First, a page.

What will Obama do after the White House?

Story highlights

  • Errol Louis: Obama gave clue to post-presidency with launch of My Brother's Keeper Alliance
  • Obama likely will tackle issues of race and social justice, Louis says
  • Like Carter and Clinton, Obama will be activist, with outreach to nations in Asia, Africa, he says

Errol Louis is the host of "Inside City Hall," a nightly political show on NY1, a New York all-news channel. The opinions expressed in this commentary are solely those of the author.

(CNN)The recent debate over where President Barack Obama will establish a library to house his official papers -- a debate now settled in favor of Chicago -- serves as a reminder that we'll soon see the end of the administration and the launch of an Obama post-presidency.

To judge by recent comments, Obama as an ex-president will end up reverting to his most successful political persona: an inspirational figure helping to guide America forward on painful, thorny issues of race and social justice.
Errol Louis
You could hear it in his address this week at the launch of the My Brother's Keeper Alliance, part of a national network of nonprofit organizations in 200 communities nationwide that, with help from the White House, are focused on improving the lives of low-income black and Latino boys.
    Obama delivered one of the most important speeches of his career, a vintage performance that included emotional references to the President's personal experiences and an explicit promise to keep working on the initiative after he leaves the White House in 2017.
    "I grew up without a dad. I grew up lost sometimes and adrift, not having a sense of a clear path. And the only difference between me and a lot of other young men in this neighborhood and all across the country is that I grew up in an environment that was a little more forgiving," Obama said. "This will remain a mission for me and for Michelle not just for the rest of my presidency, but for the rest of my life."
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    That promise, if kept, would make Obama's an exception to the political path cut by his recent predecessors. Among living ex-presidents, Democrats Jimmy Carter and Bill Clinton have remained on the international political stage, leveraging the global prestige of the Oval Office to intervene in diplomatic and humanitarian emergencies, while the Republican Bushes, father and son, have played a more muted role, with a focus on trying to position another family member, Jeb Bush, for a 2016 run for the White House.
    Carter, who holds the record of serving as an ex-president longer than any of his predecessors, has been active -- some might say hyperactive -- on the world stage; his Carter Center monitors elections in emerging democracies and Carter himself has served as a special diplomatic envoy. Twenty-one years after leaving office, he was awarded the Nobel Peace Prize, the only ex-president to win one.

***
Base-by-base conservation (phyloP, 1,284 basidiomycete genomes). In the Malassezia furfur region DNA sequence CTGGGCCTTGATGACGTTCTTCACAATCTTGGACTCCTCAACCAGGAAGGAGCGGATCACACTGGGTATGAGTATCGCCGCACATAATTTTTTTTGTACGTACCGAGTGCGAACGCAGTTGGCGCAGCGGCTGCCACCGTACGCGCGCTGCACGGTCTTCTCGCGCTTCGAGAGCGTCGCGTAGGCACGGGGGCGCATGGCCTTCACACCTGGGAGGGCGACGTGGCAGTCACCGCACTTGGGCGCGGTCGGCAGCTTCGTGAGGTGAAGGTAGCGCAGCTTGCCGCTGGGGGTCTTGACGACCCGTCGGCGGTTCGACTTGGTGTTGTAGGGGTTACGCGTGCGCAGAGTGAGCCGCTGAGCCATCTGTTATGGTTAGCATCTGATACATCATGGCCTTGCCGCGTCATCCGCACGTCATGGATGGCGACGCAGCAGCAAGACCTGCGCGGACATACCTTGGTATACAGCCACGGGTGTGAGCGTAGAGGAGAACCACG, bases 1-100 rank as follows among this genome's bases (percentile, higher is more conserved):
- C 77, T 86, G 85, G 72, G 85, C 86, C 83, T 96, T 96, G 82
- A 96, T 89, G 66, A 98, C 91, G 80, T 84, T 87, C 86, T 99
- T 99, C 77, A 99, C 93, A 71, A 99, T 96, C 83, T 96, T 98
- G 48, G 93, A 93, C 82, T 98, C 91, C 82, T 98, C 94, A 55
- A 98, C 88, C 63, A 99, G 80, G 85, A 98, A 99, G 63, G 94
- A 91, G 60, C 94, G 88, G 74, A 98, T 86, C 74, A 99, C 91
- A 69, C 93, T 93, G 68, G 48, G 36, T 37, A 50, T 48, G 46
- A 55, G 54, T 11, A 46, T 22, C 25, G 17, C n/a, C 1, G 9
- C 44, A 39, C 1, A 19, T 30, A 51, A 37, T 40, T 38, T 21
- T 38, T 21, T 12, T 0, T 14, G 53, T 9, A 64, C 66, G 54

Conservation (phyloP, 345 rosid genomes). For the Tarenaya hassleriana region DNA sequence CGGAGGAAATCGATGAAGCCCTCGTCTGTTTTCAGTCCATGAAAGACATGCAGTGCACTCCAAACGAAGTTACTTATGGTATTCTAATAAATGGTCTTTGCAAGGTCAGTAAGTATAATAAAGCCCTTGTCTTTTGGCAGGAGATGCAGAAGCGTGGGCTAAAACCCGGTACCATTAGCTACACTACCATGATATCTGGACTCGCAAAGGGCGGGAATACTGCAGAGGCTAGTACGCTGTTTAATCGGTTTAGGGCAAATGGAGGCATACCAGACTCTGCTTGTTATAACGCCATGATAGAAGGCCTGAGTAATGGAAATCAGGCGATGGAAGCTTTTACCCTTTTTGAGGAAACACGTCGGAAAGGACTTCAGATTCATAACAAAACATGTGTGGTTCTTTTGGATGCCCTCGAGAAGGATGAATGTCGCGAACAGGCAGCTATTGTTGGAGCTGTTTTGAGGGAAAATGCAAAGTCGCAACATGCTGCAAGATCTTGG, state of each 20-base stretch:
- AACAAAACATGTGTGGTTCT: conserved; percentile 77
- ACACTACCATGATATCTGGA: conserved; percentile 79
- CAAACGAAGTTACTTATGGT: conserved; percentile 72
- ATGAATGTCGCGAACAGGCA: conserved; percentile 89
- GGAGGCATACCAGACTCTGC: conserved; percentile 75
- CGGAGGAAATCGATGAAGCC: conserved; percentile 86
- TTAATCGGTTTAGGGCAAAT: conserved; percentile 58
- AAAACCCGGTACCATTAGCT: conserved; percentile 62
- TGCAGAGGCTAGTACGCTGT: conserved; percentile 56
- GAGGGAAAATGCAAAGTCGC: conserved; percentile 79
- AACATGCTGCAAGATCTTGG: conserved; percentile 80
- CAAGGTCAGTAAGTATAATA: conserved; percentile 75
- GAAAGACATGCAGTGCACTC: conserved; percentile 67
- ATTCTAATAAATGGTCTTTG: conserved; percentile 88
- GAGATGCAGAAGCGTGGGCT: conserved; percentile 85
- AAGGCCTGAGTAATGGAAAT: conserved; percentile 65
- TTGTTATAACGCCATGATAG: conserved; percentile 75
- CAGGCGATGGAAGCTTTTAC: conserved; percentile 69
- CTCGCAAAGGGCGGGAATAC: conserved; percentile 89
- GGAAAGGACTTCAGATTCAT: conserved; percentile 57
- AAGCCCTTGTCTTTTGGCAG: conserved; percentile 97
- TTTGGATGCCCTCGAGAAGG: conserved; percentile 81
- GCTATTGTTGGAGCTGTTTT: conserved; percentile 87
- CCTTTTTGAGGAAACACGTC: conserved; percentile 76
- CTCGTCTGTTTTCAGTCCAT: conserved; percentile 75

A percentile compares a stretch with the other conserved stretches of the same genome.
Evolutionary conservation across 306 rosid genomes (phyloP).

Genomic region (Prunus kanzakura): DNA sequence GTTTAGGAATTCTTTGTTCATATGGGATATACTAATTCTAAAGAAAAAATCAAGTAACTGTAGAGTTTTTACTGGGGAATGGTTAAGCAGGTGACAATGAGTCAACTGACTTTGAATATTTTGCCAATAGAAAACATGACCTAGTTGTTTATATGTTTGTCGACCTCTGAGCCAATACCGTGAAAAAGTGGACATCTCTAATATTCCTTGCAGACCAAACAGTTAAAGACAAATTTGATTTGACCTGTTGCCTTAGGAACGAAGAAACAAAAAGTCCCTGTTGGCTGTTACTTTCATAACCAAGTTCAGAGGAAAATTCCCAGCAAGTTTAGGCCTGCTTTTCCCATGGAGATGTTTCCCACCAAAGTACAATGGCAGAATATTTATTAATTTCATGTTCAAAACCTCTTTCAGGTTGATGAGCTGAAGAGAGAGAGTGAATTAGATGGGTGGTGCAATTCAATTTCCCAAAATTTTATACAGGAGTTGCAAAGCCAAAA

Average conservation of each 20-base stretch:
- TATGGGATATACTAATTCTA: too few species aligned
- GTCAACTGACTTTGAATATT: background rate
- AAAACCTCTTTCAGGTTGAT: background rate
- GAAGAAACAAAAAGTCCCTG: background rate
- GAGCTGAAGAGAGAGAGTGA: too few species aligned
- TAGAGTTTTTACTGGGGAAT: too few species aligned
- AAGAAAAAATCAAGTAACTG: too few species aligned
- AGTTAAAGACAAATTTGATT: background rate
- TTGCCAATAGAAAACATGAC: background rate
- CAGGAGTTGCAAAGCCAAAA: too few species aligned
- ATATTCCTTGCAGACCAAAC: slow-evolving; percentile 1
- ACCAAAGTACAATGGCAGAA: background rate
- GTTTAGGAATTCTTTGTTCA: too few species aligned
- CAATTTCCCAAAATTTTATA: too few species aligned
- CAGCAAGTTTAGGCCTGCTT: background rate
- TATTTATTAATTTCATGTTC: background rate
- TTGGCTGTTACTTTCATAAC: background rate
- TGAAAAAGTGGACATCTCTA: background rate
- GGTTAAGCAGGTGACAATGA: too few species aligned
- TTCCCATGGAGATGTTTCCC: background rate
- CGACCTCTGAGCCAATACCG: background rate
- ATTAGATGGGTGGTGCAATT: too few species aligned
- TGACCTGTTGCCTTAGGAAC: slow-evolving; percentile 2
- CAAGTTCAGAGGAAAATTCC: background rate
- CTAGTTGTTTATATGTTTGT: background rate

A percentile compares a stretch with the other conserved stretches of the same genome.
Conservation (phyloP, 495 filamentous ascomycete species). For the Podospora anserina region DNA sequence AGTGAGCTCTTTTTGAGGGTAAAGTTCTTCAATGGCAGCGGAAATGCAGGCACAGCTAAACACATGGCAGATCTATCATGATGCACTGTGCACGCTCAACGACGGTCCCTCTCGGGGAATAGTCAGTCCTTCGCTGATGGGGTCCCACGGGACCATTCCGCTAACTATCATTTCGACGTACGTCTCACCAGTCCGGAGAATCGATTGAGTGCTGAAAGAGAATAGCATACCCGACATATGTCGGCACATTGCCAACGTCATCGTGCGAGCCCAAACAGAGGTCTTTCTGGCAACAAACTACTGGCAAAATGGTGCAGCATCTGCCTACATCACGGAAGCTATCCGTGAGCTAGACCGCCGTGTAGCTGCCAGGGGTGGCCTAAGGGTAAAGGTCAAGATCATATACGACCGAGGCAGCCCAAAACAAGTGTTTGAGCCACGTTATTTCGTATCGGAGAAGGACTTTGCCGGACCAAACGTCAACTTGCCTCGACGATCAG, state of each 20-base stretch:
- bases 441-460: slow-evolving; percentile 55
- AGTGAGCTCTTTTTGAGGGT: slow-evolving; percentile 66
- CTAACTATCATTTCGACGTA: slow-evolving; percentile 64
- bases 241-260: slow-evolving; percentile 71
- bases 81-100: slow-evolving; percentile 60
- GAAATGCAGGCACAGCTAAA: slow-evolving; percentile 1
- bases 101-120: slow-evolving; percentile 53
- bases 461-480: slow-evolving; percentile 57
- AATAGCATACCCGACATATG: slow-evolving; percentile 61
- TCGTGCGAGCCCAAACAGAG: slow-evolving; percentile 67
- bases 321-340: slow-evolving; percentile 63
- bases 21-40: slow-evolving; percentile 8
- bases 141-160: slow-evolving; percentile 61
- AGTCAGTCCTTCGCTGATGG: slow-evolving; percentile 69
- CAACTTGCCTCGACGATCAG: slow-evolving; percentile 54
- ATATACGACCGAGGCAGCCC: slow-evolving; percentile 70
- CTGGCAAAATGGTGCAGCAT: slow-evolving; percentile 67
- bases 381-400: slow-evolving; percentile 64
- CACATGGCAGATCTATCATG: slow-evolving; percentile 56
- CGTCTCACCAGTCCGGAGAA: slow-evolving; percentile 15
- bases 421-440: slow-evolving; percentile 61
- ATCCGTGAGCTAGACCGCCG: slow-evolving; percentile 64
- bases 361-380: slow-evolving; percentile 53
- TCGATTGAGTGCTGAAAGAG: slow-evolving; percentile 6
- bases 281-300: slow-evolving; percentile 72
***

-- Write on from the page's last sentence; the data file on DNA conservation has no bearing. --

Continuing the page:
Clinton, whose family foundations tackle global crises, plays a different role on the global stage, one that has stirred controversy thanks to his controversial practice of accepting money from foreign governments and corporations while his wife, presidential candidate Hillary Clinton, was secretary of state.
    Ex-Presidents George H.W. Bush and George W. Bush, by contrast, have kept a much lower political profile, in part as a strategic calculation to help the latest Bush-for-president effort. As George W. Bush recently noted in a closed-door meeting, voters remain suspicious, if not downright hostile, to the idea of family dynasties dominating American politics.
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    Obama is in a prime position to chart a unique post-presidency. Like Carter and Clinton, he will have a high profile internationally: He remains a political rock star throughout much of the developing world. He is popular in Asia, thanks to a youth spent in Indonesia and his historic trip as the first U.S. president to attend India's Republic Day celebrations. And he has built on his status as the son of a Kenyan student to create low-key outreach efforts such as the Young African Leaders Initiative, which has provided leadership training to aspiring African civic and political leaders.
    On the domestic front, Obama will likely follow the activism of a Carter, but with a focus on issues of race and equality.
    "What this comes down to is, do we love these kids?" Obama said in his Bronx speech. "See, if we feel like because they don't look like us, or they don't talk like us, or they don't live in the same neighborhood as us that they're different, that they can't learn, or they don't deserve better, or it's OK if their schools are rundown, or it's OK if the police are given a mission just to contain them rather than to encourage them, then it's not surprising that we're going to lose a lot of them. But that's not the kind of country I want to live in. That's not what America is about."
    Powerful words. They promise a powerful role when Obama becomes an ex-president.